The teenagers behind me (bless ‘em) laughed at all the philosophical musings. I was irritated but with hindsight think they may have been right. ‘As a monument of design the films are top of the heap, and will be for some time to come … as an intellectual enquiry into faith and responsibility, they are a non-starter.’[7] Not quite so. They are a starter but that is about it. They didn’t start these particular young people though.

Most of the interesting things to talk about were probably in part one. Did the Wachowski brothers know they were going to do this with their loose ends? The movie-chattering classes will probably be divided between whether the religious/philosophical clues lying around (yin and yan earrings, Latin wall posters, symbolic names, anagrams, messianic postures and so on) are just left splattered over the screen like bits of broken sentinel or whether three further viewings are necessary to unravel the mystery.

‘The singular vision that propelled The Matrix is gone, replaced by the same post-apocalyptic fury found in any number of sci-fi films. It's a dispiriting end to a series that once promised more.’[8]

You can choose to like or dislike this movie. Of course you can. As long as you can see past the choices you don’t understand. Lots to chatter on about, but I wish Revolutions hadn’t left me this way. I feel Chinese-mealed. It was great to eat but two hours later I wanted another one.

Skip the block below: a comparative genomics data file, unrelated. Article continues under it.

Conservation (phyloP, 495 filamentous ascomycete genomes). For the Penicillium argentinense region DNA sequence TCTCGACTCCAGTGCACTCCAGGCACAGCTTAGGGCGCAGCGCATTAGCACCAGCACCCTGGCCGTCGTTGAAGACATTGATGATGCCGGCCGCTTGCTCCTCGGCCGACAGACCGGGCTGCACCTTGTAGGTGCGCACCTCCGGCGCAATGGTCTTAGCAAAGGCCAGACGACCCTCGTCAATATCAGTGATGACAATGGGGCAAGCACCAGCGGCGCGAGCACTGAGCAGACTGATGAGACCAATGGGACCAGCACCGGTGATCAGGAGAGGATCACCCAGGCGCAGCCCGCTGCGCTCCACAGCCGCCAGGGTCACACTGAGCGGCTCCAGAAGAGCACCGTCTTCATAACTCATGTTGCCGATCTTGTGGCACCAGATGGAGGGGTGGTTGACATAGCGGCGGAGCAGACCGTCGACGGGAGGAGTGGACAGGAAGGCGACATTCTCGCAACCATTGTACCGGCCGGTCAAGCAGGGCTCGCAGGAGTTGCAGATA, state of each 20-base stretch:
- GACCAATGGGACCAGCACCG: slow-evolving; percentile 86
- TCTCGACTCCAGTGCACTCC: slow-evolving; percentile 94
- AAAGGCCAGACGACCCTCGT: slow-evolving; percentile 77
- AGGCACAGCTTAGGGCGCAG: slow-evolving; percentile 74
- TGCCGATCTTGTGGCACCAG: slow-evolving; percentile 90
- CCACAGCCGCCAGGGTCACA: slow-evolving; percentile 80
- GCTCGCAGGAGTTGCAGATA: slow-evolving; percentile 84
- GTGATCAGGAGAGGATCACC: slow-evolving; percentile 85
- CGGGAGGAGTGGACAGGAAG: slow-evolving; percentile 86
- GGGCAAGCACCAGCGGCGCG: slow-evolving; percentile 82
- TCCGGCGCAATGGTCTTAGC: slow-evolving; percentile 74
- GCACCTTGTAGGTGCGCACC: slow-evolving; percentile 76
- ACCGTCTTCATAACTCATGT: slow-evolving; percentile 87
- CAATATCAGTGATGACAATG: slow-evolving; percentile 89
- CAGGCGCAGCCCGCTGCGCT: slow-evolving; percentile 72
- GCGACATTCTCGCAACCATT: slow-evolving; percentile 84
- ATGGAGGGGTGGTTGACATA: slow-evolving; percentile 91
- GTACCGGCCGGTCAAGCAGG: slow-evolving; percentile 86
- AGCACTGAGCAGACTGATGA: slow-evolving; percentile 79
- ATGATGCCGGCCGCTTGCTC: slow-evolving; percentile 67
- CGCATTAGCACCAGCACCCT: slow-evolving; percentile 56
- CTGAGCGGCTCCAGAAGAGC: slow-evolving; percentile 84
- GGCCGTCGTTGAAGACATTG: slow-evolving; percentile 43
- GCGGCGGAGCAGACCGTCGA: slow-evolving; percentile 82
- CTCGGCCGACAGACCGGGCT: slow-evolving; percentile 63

Any first reaction to a film runs the risk of being terribly wrong after repeat viewings. I’ve tried to make these words tasty enough for the day I have to eat them.

Steve Tilley
Leamington Spa
14/11/03

[1] Phil Hogan The Observer 9/11/03)
[2] Gregory Weinkauf. The Dallas Observer 6/11/2003
[3] Empire online (www.empireonline.co.uk/reviews)
[4] Discussed by Peter Williams in ‘Philosophy from the Matrix Part 2 – Splitting Up Is hard To Do’ on www.damaris.org
[5] John 20:29 (Contemporary English Version)
[6] A line used by HM the Queen of England when offering comfort to the American people post 11th September 2001.
[7] Anthony Quinn, ‘Guns and Poses’ review in The Independent 7/11/03
[8] Daniel Eagan film Journal Internatonal 13/11/03 www.filmjournal.com

2 comments:

Matthew P said...

Isn't one of the great things about art not being able to always understand it?

Sometimes if we try to dissect things to too fine a level of granularity we lose sight of the overall concept that the artist is trying to portray.

I've never seen the Matrix films, and to be honest one of the reasons for this is that too many people kept telling me about what they meant and what the hidden meanings were. I'm stubborn like that.

p.s. Can you keep the length of your posts down a bit, some of us are trying to work.

St said...

Sorry Matthew. Will try and put a note at the beginning of such long posts in future.